The first two chapters of the volume on nineteenth-century aesthetics are committed to describing Romanticism in both German and British authors, starting from Hölderlin and Friedrich Schlegel and proceeding with remarkable emphasis on Schelling’s philosophy and its influence on Richter, Coleridge, Wordsworth, Shelley, Mill and Emerson. A different understanding on the relationship between art and philosophy leads from Romanticism into the High tide of idealism (chapter III). The author is aware of the difficulty in isolating Schopenhauer’s aesthetics from the rest of his philosophy, and he presents a well-balanced analysis. The paragraph on Hegel is more specifically concerned with his conception of art, instead. Schleiermacher closes this chapter and introduces the next one, which deals with the Hegel reception of Solger, Vischer, Rosenkranz and Lotze. Guyer’s conception of aesthetic experience considers, on the one hand, the interaction between the subject and the beautiful object and, on the other, does not reduce the meaning of the word experience to what the first does with and on the second. With few exceptions, namely Cousin, Gautier, and Baudelaire, the whole second part of this volume deals only with English-speaking authors, including Poe and even Tolstoy (the focus is on the work What is art?, which appeared in English in 1898, see V2, 290-6). John Ruskin, with his own work on Turner’s paintings, deserves chapter V in its entirety, while the sixth mainly analyzes the relationship between aesthetic experience and moral truth in the Aestheticism. In many cases Guyer connects, but avoids confusing, the aesthetical views of these authors with their own poetics. In chapter VII, Bosanquet takes an active part in this history of three ideas, with the attempt to integrate a cognitive approach with the emotional impact of art.
Afterwards, Tolstoy’s theory of infection highlights the role of art in the communication of religious feelings. Friedrich Nietzsche, with his fragmentary aesthetic theory, built around The birth of tragedy, is the main character of chapter VIII. The following few pages briefly refer to the metaphysical aesthetics of Eduard Von Hartmann. The last two chapters are entitled Neo-Kantian aesthetics and Psychological aesthetics. In the former, the author compares Fechner, Cohen, Cohn, Münsterberg and Dilthey with Kant’s perspective as a model but not the model, because of the lack of the emotional impact of art (when some author refers to Kant, Guyer let his competence emerge; he offers an explanation, rather than an interpretation, of these references, in order to make them clearer). In the latter, instead, the concept of empathy gives a new meaning to the idea of play, in order to explain a specific interaction between the body and the mind of the subject on the one hand, and the features of the perceived object on the other hand. The authors here are Spencer, Robert Vischer, Lipps, Volkelt, Groos, Puffer and Lee.
If in the first volume the ideas of play and of the emotional impact are alternatives to the aesthetic of truth, in the second Guyer recognizes a prominent role for emotions, nonetheless related to a rejection of the theory of play. The third volume opens with this statement: in the twentieth century, “a comprehensive approach to aesthetics was not immediately pursued” (V3, 2). Chapter I presents Lukács’ arguments concerning the relationship between modernity and the ancient Greek world and describes the idea, by Heidegger, of the revelation of the truth to us through the experience of art. In chapter II art represents a means for expressing its time (Gadamer, Adorno), and an element of social and political resonance (Benjamin, Marcuse). An extended discussion of Croce’s aesthetics and of its influence on British authors is the core of the second part of the volume. Chapter III takes in exam, besides Croce, the so-called Bloomsbury group and the work of Bullough. Chapter IV examines some responses to Croce, presented by Carritt, Reid, Alexander, while the fifth chapter follows the development of Collingwood’s aesthetics from the connection between cognition and play to its emphasis on the role of art for the clarification of the emotions. With George Santayana and his comprehensive approach to aesthetic experience and the concept and pleasure of beauty (chapter VI), Guyer begins the examination of American aesthetics. Chapters VII and IX consider the reception of the Expression theory from DeWitt Parker, who focuses on the role of emotions, to Ernst Cassirer’s theory of symbolic forms (even if German, Cassirer is part of American aesthetics because of his immediate influence on it, see V3, 335). Dewey’s claim that art “offers the consummatory fulfillment or highest form of experience” (V3, 312) is discussed in chapter VIII. The works of Gotshalk, Isenberg, Beardsley and Nelson Goodman (chapter X) attest the influence of Dewey, Cassirer and Santayana and lead us to an “epochal event in the history of philosophy” (V3, 429): chapter XI is dedicated to Wittgenstein’s innovations in the theory of language and his insights on the “cultural relativism of aesthetic preferences and judgments” (V3, 447). Chapter XII describes the impact of these theories, culminating with Danto and Dickie; chapter XIII deals with some intentional comprehensive approach to aesthetic experience (Wollheim, Scruton, and Cavell). In the Epilogue, the author recalls the beginning of the first volume in order to present the development of the ideas of cognition, emotional impact and play in recent American aesthetics until Alexander Nehamas’ book Only a promise of happiness. The place of beauty in a world of art (2007).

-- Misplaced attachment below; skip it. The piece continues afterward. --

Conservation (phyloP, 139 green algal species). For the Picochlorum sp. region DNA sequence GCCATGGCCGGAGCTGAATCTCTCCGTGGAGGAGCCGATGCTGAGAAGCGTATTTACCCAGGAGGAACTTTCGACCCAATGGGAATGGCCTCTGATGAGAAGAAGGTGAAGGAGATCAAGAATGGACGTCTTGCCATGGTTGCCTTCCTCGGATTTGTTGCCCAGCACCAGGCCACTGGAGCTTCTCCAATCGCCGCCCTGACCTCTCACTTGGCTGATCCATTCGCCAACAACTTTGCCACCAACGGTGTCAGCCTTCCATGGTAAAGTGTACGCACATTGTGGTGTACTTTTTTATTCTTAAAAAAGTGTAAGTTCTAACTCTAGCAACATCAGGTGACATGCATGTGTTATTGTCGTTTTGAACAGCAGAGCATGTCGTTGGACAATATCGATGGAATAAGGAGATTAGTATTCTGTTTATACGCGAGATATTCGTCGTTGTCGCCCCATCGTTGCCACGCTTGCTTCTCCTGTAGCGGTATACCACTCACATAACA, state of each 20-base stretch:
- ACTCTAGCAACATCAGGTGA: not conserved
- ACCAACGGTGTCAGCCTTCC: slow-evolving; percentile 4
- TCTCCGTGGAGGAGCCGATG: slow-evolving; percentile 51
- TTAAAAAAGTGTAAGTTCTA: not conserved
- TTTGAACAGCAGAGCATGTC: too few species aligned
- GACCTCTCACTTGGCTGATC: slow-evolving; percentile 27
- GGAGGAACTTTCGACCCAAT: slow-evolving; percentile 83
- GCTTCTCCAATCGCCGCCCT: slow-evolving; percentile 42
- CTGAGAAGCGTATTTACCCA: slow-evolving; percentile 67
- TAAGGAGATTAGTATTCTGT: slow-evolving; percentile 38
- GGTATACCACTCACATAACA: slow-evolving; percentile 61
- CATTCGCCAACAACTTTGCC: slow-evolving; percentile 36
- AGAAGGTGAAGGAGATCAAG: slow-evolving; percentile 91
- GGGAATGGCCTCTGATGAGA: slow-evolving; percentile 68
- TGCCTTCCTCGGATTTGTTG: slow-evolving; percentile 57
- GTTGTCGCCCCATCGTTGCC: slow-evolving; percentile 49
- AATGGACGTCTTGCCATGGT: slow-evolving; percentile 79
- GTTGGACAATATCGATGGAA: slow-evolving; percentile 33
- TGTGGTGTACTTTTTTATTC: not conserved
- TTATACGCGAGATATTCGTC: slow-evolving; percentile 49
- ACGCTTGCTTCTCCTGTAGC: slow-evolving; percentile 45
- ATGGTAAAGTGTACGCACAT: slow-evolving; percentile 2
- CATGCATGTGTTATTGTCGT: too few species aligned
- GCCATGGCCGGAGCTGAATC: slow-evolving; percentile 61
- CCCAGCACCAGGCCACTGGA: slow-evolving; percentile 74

Brief but thorough biographical and bibliographical notes introduce each author. Each chapter can be hardly isolated from the rest of the study: Guyer’s main ideas determine the method of this history, which describes a voyage of discovery in its coherent progression. He appreciates all those works that try to develop more than a single approach and to integrate different principles of interpretation. On the last page, the author distinguishes between “centrifugal” and “centripetal” forces. With the first, he intends all attempts to identify one specific form of aesthetic experience, thus separating cognition, emotions and play. Forces of the second kind are those which try to do the opposite, namely to link these ideas together. This also clarifies his own approach: a truly aesthetic experience has to deal with both forces, trying to balance them rather than suppressing and promoting only one of them. Thus, he concludes: “We can only surmise that in the continuing development of the discipline, a development that will continue as long as there are philosophers who are moved by art, which is to say, on both counts, as long as there are human beings, both centrifugal and centripetal approaches to aesthetics will take on new and interesting forms” (V3, 604). All new possible forms represent a possibility among others. In order to understand their value, it must be possible to compare them and let them communicate. Since the history of aesthetics is not going to finish, the field of aesthetic experience remains an open space. The main value of this work lies in its invitation to go further within it. An invitation to dialogue with other perspectives.